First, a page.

The Art of Letter Writing
In the past week, we have completed letters for two different clients. One was a newsletter. The other was a sales letter. They are distinctly different disciplines.
Traditionally, a sales letter would expect to achieve a conversion rate of between 1% and 2%. In the current economic situation, that rate may have been impacted. However, a large factor in the success of your sales letter's conversion rate will be whether you are working with warm or cold leads. Our client was targetting warm leads and hence should expect to maintain the industry average.
The internet has rejuvenated sales letters in many ways. Long form sales letter are often the only content on affiliate marketing sites. You scroll down for over a page reading all the benefits of the product to be confronted with an urge to buy and a reason why it has to be NOW! For example, they mention a limited offer or a great deal ticking to a deadline. Writers tend to feel conflicted about writing such letters. Undoubtedly they can be effective but often they represent sales at its most manipulative.
On the other hand, direct mail sales letters (like the one we produced for our client) are much more difficult to pigeonhole. McShane Media has had the pleasure of working on some award-winning direct mail campaigns over the years with some amazingly talented salespeople and fundraisers. They have taken direct mail letters to an art form. Their work is witty, concise, factual and innovative.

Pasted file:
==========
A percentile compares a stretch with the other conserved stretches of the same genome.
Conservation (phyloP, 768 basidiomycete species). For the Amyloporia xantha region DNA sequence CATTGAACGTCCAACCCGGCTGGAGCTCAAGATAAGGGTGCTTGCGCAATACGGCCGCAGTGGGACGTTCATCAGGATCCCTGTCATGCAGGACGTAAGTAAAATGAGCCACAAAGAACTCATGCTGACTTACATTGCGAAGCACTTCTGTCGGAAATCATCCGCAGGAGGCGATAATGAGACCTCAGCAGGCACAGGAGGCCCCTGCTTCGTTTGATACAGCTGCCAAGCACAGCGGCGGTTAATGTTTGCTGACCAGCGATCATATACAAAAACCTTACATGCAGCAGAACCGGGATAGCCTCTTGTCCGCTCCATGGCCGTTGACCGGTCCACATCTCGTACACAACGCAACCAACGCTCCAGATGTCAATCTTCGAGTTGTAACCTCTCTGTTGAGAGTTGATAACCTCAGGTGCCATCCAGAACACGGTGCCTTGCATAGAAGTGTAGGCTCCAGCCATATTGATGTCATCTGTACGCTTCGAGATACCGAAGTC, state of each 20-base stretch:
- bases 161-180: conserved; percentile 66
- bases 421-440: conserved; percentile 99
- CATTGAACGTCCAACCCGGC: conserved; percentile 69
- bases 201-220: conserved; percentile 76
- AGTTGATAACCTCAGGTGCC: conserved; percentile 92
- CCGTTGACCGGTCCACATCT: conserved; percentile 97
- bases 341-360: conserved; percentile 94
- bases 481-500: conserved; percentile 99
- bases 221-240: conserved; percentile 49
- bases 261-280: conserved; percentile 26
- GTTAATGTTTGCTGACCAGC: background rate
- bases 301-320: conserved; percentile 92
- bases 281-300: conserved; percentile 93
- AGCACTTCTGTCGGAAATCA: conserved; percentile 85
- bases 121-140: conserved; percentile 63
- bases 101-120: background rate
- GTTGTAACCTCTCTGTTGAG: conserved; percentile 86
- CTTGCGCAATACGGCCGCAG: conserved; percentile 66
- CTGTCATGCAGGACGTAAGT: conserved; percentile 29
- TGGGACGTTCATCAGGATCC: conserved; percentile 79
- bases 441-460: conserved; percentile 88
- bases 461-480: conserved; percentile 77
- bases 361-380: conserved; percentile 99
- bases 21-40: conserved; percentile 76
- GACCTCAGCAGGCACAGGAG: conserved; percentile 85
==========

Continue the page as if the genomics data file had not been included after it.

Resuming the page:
A good sales letter marries the innovative and the informative, as does a strong newsletter.
Of course, the other important aspect of a newsletter is the 'news'. It's important to remember to augment your company news with the wider news context. Yes, your newsletter should be singing your company's praises but it should also be claiming your company's niche in the industry and showing you are alert to any external issues that impact on your strategy. Like a sales letter, your newsletter should have a clear aim and audience. Only then can you guarantee the best results.
The sun is shining (occasionally), the roads are full of caravans and the newspapers crammed with listings: it's that time of year when everyone starts thinking about events.
From music festivals to home exhibitions, concert halls and fields across the country are being beseiged by thousands of people. What a great opportunity to capture a market, test a product or establish a brand.
You may think your product or service doesn't sit with a particular event audience but you'd be mistaken. There are thousands of events taking place across the country and there is sure to be at least one that is perfectly suited to your needs.
If you've written a book about fishing, get along to some outdoor shows. If you're selling accessories then target the appropriate local markets before setting your sights on the big arenas.
When people with a shared interest come together, they talk and they buy. Make sure it's your product or service that's in front of them.
Maggie will be blethering about our latest projects, marketing news and events.